Richard Linklater's Fast Food Nation Lives Up To Its Cheap And Unhealthy Title
You can follow a simple rule to determine the quality of a new Richard Linklater movie. If Linklater himself writes the script from an original idea, you've very probably got a winner on your hands along the lines of Slacker, Dazed and Confused, or Waking Life; if Linklater's working from someone else's script (SubUrbia, Tape) or co-writes the script (Newton Boys), expect major problems. But wait: Over the promising first 20 minutes of Fast Food Nation, co-written by Linklater and Eric Schlosser from Schlosser's nonfiction book of the same name, it feels certain you've got the exception to the Linklater rule on your hands.
Good God, no. The excruciating 90-some minutes that follow are the cinematic equivalent of Linklater stepping to the plate, spitting, adjusting his crotch, pointing with his Louisville Slugger toward the home-run fence--and then fouling out on a bunt attempt.
What went wrong? Schlosser's incisive book made Americans think about what they eat and how it gets from the factory farm to plates more than any book since The Jungle, sparking a much-needed public debate about food politics. While an exhaustively researched piece of nonfiction, the best-selling book also provided a juicy array of characters for Linklater: callous CEOs, pissed-off burger flippers, brutally exploited Mexican slaughterhouse employees, and all-American, anti-corporate cattle ranchers--in other words, the perfect template for Linklater to graft his gazillion-character, rambling-dialogue-heavy approach to a multileveled narrative exploration of a single theme ŕ la Altman or Sayles.
Fast Food Nation honors that expectation as it introduces its principal characters. Mickey's Burgers executive Don Anderson (Greg Kinnear) is dispatched to a small Colorado town to find out why his chain's hugely popular new sandwich, the Big One, keeps testing positive for unusually high levels of fecal matter. Meanwhile, tough-talking Mexican cowboy Benny (Luis Guzmán) smuggles another van-load of human cargo, including the beautiful but naive Sylvia (Maria Full of Grace's Catalina Sandino Moreno), across the border and into the same town, destined for work in and around the slaughterhouse that generates Big Ones. As Don hits up the local Mickey's and interacts with earnest, chipper clerk Amber (Ashley Johnson)--if not the surly secret-sauce provider Brian (Little Miss Sunshine's Paul Dano), who mans the grill--you're lulled into thinking that Linklater's on his way to doing to fast food what Soderbergh's Traffic wanted to do to the drug war.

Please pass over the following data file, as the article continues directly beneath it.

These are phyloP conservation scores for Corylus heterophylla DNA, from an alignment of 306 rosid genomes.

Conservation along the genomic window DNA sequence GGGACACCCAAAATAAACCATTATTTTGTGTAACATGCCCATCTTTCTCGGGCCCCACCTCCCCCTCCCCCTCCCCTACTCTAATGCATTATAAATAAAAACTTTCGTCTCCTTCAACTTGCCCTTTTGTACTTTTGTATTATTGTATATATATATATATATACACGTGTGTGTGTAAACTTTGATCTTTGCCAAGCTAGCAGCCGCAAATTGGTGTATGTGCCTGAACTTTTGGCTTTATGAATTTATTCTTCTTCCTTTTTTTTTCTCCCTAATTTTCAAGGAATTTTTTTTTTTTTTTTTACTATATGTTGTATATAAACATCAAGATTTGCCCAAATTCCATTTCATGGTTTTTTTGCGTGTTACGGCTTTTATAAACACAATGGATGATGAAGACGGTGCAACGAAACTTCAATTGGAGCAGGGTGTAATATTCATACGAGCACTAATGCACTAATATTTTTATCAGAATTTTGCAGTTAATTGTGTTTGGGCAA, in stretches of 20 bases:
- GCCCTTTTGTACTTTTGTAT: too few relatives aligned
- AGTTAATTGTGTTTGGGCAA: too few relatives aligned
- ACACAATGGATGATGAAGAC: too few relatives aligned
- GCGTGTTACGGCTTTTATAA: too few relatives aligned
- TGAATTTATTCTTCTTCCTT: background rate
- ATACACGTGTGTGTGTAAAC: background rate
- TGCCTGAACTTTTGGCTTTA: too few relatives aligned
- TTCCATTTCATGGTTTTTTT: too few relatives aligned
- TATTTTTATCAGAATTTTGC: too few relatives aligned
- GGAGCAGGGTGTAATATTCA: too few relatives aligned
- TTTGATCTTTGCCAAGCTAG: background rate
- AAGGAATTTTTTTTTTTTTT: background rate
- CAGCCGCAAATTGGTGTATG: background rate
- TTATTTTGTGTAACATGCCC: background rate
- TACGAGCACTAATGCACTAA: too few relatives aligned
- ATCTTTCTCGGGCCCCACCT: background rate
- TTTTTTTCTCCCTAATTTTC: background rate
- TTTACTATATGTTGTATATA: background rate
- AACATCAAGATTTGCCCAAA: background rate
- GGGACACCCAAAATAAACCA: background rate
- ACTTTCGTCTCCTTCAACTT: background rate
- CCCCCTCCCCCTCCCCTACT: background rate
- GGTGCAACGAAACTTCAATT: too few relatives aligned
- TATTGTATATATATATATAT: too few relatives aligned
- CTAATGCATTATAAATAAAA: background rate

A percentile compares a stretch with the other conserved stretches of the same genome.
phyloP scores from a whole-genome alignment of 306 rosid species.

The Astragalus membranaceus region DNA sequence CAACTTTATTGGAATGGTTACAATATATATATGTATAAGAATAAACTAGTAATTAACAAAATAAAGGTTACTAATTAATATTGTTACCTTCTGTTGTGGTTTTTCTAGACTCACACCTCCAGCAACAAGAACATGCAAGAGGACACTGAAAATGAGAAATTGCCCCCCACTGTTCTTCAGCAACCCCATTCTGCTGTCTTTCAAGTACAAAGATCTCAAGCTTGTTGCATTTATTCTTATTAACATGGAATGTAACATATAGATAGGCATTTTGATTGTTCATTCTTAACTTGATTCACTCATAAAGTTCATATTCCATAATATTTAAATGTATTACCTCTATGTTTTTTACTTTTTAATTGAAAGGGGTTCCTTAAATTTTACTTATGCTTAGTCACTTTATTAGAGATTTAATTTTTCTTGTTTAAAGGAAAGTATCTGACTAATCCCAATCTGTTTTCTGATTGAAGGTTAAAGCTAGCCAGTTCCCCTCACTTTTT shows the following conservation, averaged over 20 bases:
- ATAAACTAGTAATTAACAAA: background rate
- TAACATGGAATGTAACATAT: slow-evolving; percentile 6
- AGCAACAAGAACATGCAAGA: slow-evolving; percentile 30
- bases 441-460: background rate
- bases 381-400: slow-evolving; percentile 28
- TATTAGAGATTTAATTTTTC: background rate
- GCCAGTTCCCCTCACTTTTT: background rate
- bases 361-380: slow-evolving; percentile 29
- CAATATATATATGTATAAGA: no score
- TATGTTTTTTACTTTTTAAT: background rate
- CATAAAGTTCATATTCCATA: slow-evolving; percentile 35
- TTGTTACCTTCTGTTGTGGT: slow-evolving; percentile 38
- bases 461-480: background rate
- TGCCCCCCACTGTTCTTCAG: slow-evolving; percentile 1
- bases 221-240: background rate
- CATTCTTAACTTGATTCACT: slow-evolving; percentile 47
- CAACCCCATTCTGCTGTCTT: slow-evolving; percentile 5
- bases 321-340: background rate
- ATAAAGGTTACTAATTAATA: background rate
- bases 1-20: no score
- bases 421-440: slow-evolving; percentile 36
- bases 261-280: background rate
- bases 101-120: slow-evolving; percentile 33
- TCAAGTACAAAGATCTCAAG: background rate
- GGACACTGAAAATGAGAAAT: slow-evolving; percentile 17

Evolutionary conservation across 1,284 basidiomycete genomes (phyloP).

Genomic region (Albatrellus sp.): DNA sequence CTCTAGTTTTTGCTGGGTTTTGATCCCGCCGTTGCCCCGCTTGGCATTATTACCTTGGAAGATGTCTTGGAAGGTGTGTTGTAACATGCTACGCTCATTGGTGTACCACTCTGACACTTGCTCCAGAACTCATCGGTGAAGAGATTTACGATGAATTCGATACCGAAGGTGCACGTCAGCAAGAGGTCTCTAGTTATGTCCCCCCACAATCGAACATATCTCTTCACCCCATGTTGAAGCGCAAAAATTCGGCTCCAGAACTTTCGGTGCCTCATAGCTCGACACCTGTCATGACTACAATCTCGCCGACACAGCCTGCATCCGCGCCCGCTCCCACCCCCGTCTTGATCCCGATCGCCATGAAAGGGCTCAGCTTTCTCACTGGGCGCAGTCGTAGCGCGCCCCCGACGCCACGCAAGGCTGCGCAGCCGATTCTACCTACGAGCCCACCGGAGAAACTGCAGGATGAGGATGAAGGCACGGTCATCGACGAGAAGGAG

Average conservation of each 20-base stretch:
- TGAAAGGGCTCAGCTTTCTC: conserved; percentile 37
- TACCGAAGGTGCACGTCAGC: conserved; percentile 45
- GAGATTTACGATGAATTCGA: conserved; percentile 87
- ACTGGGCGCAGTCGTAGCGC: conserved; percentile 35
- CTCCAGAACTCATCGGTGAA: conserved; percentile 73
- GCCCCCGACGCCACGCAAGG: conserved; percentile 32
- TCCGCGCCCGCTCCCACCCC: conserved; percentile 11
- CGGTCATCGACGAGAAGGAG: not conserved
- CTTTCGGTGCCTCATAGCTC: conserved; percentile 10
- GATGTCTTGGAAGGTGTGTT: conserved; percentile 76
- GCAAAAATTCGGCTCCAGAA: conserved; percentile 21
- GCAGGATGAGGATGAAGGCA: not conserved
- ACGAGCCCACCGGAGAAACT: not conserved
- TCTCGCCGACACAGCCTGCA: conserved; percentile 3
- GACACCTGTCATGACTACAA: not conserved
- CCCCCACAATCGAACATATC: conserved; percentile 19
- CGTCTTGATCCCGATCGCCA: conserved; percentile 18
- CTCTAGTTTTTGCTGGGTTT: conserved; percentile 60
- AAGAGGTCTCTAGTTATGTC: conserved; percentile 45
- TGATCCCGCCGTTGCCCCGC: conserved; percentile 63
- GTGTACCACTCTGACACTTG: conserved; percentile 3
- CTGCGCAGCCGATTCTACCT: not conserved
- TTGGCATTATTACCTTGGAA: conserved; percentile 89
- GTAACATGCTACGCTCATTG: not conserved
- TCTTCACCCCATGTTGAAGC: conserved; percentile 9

Wishful thinking. At first, plot threads just fizzle. Fast generates some genuine suspense early on as the illegal immigrants don white aprons and protective gear for the very first time, foreboding chords sounding on the soundtrack. But Linklater quickly cuts away to the same workers returning home to their loved ones, apparently unaffected by their day of cutting and gutting. Then Don gets a lead about an ornery, fiercely independent cattle rancher who knows about the dark side of the slaughterhouse world--and meets warm, genial Rudy (Kris Kristofferson), a slightly cynical straight shooter who is more than happy to chat.
And then things get very, very bad. Distractingly, celebrities inhabit every role, no matter how minor: Bruce Willis gets a so-so scene as combative Harry, a Mickey's regional exec; Patricia Arquette giggles her way through a few chemistry-free minutes as Amber's mom, Cindy; the wooden Avril Lavigne pops up and sinks as Amber's friend Alice. Midway through the picture, without any unavoidable narrative reason, the only character doing a halfway-decent job of navigating you through this cinematic sinkhole, Kinnear's Don, checks out of his hotel, goes home, and disappears from the movie entirely. As a replacement, you get the uncommonly hyperactive Ethan Hawke, who shows up as Amber's intensely creepy uncle Pete, to deliver the Message--an anti-corporate spiel so didactic that even those who agree with every word will groan through every rankling second.
By the time Linklater finally shows the slaughterhouse's killing floor--the unspeakably bloody mess you knew was coming, far different from the sanitized tour the factory foreman showed Don--there won't be an audience member left awake enough to gasp. Fast Food Nation begins as a taut, thoughtful movie about a serious issue for adults, but ends as a sloppy, ineffective tract aimed at scaring teenagers into becoming vegetarians. If Fast Food Nation, the movie, prompts even a handful of viewers to dig into Fast Food Nation, the book, it's done the world a good turn. But on every other measurable level, it's a stinker.